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Trump says he hopes Senate healthcare bill has 'heart'

 (Susan Walsh / Associated Press)
(Susan Walsh / Associated Press)

As Senate Republicans prepare to unveil their version of an Obamacare alternative, President Trump expressed his hope for a final plan “with heart.”

“I can’t guarantee anything, but I hope we’re going to surprise you with a really good plan,” Trump said at a campaign-style rally in Cedar Rapids, Iowa, on Wednesday night.

The White House said administration officials have been fully briefed on the details of a Senate healthcare bill that has been drafted with unprecedented secrecy, in advance of its planned release early Thursday. The Republican leader, Sen. Mitch McConnell, has been struggling behind closed doors to find a compromise that can get near-unanimous support from the Republican caucus, given that Democrats are united in opposition to the repeal of the Affordable Care Act.

"We basically can’t lose anybody," Trump conceded.

The president's talk of a bill with heart follows reports that he has privately called the House's healthcare bill "mean" --  it would cause an estimated 23 million people to lose insurance coverage, according to the Congressional Budget Office  -- despite the fact that he celebrated its passage in the Rose Garden with dozens of House Republicans.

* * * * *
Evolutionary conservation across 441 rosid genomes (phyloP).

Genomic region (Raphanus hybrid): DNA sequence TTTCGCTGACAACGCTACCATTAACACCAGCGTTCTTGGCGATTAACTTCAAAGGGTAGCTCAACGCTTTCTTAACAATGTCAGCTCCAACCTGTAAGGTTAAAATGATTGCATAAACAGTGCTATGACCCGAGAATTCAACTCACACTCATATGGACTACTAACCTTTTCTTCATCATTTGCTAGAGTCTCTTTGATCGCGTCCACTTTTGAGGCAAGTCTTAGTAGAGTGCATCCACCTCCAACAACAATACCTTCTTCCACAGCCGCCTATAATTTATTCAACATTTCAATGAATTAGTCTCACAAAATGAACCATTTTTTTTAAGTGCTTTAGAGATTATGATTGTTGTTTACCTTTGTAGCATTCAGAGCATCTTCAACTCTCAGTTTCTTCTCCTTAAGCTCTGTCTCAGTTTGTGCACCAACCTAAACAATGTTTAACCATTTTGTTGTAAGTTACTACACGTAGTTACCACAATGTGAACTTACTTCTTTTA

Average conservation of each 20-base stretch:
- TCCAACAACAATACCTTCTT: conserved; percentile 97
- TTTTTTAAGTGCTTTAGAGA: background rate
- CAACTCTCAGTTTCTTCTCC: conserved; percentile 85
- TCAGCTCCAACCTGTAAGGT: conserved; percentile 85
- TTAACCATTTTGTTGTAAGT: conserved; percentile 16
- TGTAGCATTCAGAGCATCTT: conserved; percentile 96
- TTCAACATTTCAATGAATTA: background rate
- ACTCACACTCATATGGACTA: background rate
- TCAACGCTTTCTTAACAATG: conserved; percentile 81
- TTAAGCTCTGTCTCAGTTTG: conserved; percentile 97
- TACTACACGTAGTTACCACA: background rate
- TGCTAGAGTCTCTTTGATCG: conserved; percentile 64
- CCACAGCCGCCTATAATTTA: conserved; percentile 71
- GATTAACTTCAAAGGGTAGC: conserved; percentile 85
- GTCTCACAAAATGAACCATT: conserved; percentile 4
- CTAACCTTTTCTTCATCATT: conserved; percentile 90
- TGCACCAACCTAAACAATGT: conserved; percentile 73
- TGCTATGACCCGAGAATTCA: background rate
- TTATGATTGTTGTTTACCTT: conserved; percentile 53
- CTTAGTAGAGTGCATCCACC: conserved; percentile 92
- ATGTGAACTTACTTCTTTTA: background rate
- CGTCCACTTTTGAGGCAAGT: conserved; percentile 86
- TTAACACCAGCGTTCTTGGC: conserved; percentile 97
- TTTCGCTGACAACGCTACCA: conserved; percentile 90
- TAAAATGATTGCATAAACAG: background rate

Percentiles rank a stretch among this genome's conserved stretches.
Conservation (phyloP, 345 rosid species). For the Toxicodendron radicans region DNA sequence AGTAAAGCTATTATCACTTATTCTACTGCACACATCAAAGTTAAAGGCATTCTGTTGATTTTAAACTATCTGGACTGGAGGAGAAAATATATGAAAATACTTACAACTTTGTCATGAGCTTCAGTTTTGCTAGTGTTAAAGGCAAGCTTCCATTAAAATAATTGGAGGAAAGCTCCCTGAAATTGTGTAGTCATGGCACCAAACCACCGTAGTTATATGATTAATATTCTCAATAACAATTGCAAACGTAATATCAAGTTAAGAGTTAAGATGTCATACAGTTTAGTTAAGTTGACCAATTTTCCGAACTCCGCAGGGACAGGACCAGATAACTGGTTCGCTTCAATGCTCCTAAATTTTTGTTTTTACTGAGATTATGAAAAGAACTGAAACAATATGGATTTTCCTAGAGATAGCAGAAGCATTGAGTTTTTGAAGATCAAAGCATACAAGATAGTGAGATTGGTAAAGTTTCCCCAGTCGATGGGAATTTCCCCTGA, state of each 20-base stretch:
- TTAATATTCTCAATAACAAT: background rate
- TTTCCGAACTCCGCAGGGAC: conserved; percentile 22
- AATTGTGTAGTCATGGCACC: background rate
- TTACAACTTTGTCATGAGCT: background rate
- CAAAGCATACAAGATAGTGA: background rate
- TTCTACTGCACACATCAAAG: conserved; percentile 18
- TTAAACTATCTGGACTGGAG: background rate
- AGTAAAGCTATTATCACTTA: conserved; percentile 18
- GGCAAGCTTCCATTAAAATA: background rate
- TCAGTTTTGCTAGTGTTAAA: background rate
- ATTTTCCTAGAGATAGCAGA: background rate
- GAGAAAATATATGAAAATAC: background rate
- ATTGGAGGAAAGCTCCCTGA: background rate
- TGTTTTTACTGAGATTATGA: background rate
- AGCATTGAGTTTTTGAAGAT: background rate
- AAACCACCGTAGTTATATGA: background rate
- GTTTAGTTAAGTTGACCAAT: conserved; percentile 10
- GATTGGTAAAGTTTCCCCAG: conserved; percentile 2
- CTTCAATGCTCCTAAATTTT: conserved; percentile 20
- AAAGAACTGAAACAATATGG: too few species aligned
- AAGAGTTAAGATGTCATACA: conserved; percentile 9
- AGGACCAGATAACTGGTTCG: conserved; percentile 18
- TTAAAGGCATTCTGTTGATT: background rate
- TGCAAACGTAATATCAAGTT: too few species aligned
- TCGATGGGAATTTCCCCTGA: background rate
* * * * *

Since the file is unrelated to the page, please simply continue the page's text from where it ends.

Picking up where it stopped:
At the Iowa rally, the president said he wanted more money for the health proposal, presumably to help cover more uninsured Americans. But as usual he did not offer any policy details.

Instead, he attacked Democrats as obstructionists.

“If we went and got the single greatest healthcare plan in the history of the world, we would not get one Democrat vote,” Trump said.

“It would be a beautiful, beautiful thing if we could get together as two parties that love our country and come up with that great healthcare, and come up with that great tax deal for our people,” he said.

Trump congratulated the two Republican victors in special elections Tuesday, mocking Democrats for falling short in attempts to capture GOP-held seats in the House. The White House said Republicans' wins in Georgia and South Carolina showed that Trump’s agenda was resonating with the public. The winning Republicans' margins, however, were significantly reduced from results in past elections.

“We are not going to let the same failed and tired voices in Washington keep us from delivering the change you voted for and the change that you deserve,” Trump said.

Trump clearly delighted in returning to a campaign-like setting, an arena packed with enthusiastic supporters applauding his attacks on Democrats and the media as well as his renewed calls for stricter immigration policies.

In addition to vowing to deliver on his stalled plan for a new wall on the U.S.-Mexico border — perhaps paid for in part through solar energy generation — the president said he would seek new legislation to place conditions on immigration to the United States.

“Those seeking admission to our country must be able to support themselves financially and should not use welfare for a period of at least five years,” he said, adding that immigrants would also have to “embrace our values.”

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